Conversion to std::wstring

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In C++, sequences of characters are represented by specializing the std::basic_string class with a native character type. The two major collections defined by the standard library are std::string and std::wstring:

To convert between the two types, use wstring_convert:

#include <string>
#include <codecvt>
#include <locale>

std::string input_str = "this is a -string-, which is a sequence based on the -char- type.";
std::wstring input_wstr = L"this is a -wide- string, which is based on the -wchar_t- type.";

// conversion
std::wstring str_turned_to_wstr = std::wstring_convert<std::codecvt_utf8<wchar_t>>().from_bytes(input_str);

std::string wstr_turned_to_str = std::wstring_convert<std::codecvt_utf8<wchar_t>>().to_bytes(input_wstr);

In order to improve usability and/or readability, you can define functions to perform the conversion:

#include <string>
#include <codecvt>
#include <locale>

using convert_t = std::codecvt_utf8<wchar_t>;
std::wstring_convert<convert_t, wchar_t> strconverter;

std::string to_string(std::wstring wstr)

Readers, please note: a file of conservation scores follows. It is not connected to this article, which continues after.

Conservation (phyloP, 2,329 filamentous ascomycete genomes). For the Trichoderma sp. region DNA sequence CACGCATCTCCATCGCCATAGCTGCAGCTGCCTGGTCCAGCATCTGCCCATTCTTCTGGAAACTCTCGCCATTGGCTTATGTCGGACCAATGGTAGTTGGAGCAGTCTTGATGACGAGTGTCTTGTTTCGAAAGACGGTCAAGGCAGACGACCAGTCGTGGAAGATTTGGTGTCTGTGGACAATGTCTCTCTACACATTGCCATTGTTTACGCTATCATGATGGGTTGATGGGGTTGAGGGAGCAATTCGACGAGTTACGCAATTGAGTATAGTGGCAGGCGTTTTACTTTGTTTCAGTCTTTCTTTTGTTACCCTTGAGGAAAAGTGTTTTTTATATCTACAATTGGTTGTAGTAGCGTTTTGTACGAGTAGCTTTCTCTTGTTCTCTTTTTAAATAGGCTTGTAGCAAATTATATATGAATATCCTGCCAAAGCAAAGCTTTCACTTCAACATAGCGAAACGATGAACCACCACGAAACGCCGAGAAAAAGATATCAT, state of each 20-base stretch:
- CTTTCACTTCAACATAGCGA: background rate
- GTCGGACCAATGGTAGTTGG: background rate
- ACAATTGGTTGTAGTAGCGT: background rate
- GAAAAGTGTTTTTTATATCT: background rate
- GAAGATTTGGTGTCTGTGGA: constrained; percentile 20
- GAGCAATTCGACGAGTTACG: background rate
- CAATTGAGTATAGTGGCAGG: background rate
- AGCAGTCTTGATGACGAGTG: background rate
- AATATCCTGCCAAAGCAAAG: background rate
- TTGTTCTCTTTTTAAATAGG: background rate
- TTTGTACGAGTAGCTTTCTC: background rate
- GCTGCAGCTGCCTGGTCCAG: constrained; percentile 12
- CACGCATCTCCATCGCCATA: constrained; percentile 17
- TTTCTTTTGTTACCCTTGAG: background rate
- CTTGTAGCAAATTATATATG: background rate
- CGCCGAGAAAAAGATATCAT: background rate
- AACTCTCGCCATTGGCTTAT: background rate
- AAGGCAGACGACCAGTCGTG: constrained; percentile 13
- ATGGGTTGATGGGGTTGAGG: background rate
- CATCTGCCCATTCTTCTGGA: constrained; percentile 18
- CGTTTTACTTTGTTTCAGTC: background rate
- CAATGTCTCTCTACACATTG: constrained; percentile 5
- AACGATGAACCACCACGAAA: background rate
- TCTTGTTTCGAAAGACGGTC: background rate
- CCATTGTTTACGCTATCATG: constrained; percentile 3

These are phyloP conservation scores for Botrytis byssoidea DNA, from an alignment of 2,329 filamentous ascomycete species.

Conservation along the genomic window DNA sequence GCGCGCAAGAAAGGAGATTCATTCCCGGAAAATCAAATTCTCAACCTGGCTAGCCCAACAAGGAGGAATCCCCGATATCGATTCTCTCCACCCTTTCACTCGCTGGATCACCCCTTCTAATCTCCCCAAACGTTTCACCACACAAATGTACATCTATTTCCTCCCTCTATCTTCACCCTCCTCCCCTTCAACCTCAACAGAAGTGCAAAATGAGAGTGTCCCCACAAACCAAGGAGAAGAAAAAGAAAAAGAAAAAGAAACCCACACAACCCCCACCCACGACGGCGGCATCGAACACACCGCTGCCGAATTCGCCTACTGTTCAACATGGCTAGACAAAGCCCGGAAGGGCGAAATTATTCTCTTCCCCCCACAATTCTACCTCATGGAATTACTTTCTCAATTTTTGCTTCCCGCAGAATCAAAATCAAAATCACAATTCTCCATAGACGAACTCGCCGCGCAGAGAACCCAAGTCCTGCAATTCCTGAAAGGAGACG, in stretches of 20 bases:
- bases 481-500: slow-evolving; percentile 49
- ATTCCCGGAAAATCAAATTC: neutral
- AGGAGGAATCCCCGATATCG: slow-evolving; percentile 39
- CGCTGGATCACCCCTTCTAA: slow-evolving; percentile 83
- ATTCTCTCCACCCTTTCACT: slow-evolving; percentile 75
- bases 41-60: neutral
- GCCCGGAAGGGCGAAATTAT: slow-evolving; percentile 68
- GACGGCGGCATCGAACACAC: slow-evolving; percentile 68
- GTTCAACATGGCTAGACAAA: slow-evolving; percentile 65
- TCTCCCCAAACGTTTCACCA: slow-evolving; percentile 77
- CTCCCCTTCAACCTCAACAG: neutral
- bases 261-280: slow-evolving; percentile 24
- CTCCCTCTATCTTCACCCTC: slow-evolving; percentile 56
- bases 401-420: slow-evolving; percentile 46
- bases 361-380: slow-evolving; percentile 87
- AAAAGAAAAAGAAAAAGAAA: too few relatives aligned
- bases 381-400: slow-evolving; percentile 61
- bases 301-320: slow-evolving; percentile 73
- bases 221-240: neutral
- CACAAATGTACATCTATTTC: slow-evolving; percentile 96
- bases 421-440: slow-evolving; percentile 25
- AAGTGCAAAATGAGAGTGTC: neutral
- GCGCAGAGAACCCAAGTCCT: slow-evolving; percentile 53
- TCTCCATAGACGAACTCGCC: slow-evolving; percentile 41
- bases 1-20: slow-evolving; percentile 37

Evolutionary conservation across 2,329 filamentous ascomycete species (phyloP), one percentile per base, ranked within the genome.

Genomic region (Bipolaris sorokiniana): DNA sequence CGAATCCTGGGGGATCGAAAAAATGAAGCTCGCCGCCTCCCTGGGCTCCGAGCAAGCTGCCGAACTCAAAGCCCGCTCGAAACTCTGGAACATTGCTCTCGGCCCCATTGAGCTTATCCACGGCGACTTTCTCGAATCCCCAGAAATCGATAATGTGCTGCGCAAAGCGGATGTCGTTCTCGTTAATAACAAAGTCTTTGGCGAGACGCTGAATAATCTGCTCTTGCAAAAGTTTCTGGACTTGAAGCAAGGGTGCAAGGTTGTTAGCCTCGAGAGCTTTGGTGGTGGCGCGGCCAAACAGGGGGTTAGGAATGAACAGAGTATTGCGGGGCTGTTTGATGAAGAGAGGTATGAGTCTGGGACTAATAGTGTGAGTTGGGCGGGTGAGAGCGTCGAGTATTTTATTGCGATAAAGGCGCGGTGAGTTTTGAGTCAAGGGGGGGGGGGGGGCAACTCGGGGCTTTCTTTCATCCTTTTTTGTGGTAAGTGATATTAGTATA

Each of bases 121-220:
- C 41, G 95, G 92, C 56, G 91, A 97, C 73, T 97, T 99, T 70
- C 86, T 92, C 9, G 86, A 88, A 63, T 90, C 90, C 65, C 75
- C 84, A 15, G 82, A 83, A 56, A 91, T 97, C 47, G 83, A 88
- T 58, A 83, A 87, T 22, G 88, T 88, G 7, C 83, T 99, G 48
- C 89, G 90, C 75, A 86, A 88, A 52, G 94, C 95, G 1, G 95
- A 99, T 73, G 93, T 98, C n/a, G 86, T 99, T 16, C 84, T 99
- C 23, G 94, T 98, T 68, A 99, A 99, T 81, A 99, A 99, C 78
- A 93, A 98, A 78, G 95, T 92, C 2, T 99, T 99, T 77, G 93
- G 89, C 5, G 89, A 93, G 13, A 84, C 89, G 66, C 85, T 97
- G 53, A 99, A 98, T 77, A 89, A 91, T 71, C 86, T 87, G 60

return strconverter.to_bytes(wstr);

std::wstring to_wstring(std::string str)
    return strconverter.from_bytes(str);

Sample usage:

std::wstring a_wide_string = to_wstring("Hello World!");

That’s certainly more readable than std::wstring_convert<std::codecvt_utf8<wchar_t>>().from_bytes("Hello World!").

Please note that char and wchar_t do not imply encoding, and gives no indication of size in bytes. For instance, wchar_t is commonly implemented as a 2-bytes data type and typically contains UTF-16 encoded data under Windows (or UCS-2 in versions prior to Windows 2000) and as a 4-bytes data type encoded using UTF-32 under Linux. This is in contrast with the newer types char16_t and char32_t, which were introduced in C++11 and are guaranteed to be large enough to hold any UTF16 or UTF32 “character” (or more precisely, code point) respectively.

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